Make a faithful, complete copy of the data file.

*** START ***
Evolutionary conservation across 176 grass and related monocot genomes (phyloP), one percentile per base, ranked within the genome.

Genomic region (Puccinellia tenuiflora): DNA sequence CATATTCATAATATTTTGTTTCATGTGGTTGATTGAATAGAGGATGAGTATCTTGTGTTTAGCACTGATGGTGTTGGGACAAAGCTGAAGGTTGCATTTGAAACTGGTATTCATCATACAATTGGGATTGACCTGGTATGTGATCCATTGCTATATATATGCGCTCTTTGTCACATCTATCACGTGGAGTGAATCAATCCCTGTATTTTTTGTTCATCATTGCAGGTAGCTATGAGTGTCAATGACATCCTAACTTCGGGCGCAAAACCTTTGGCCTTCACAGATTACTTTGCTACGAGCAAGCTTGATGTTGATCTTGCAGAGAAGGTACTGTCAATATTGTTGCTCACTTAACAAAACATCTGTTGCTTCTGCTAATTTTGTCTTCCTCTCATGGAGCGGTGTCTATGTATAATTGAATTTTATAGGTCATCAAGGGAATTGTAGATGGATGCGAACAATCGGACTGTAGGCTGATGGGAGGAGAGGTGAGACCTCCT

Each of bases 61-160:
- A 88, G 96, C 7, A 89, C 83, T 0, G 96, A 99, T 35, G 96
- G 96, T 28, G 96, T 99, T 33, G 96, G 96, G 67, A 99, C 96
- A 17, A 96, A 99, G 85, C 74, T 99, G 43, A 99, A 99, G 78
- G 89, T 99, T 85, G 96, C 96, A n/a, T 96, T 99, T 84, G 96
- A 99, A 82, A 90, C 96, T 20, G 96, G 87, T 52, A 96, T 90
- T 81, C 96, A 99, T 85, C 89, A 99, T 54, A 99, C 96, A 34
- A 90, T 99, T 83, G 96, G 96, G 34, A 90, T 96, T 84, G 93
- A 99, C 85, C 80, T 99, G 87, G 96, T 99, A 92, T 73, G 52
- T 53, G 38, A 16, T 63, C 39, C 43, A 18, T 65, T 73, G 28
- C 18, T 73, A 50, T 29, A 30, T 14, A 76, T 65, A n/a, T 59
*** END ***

Evolutionary conservation across 176 grass and related monocot genomes (phyloP), one percentile per base, ranked within the genome.

Genomic region (Puccinellia tenuiflora): DNA sequence CATATTCATAATATTTTGTTTCATGTGGTTGATTGAATAGAGGATGAGTATCTTGTGTTTAGCACTGATGGTGTTGGGACAAAGCTGAAGGTTGCATTTGAAACTGGTATTCATCATACAATTGGGATTGACCTGGTATGTGATCCATTGCTATATATATGCGCTCTTTGTCACATCTATCACGTGGAGTGAATCAATCCCTGTATTTTTTGTTCATCATTGCAGGTAGCTATGAGTGTCAATGACATCCTAACTTCGGGCGCAAAACCTTTGGCCTTCACAGATTACTTTGCTACGAGCAAGCTTGATGTTGATCTTGCAGAGAAGGTACTGTCAATATTGTTGCTCACTTAACAAAACATCTGTTGCTTCTGCTAATTTTGTCTTCCTCTCATGGAGCGGTGTCTATGTATAATTGAATTTTATAGGTCATCAAGGGAATTGTAGATGGATGCGAACAATCGGACTGTAGGCTGATGGGAGGAGAGGTGAGACCTCCT

Each of bases 61-160:
- A 88, G 96, C 7, A 89, C 83, T 0, G 96, A 99, T 35, G 96
- G 96, T 28, G 96, T 99, T 33, G 96, G 96, G 67, A 99, C 96
- A 17, A 96, A 99, G 85, C 74, T 99, G 43, A 99, A 99, G 78
- G 89, T 99, T 85, G 96, C 96, A n/a, T 96, T 99, T 84, G 96
- A 99, A 82, A 90, C 96, T 20, G 96, G 87, T 52, A 96, T 90
- T 81, C 96, A 99, T 85, C 89, A 99, T 54, A 99, C 96, A 34
- A 90, T 99, T 83, G 96, G 96, G 34, A 90, T 96, T 84, G 93
- A 99, C 85, C 80, T 99, G 87, G 96, T 99, A 92, T 73, G 52
- T 53, G 38, A 16, T 63, C 39, C 43, A 18, T 65, T 73, G 28
- C 18, T 73, A 50, T 29, A 30, T 14, A 76, T 65, A n/a, T 59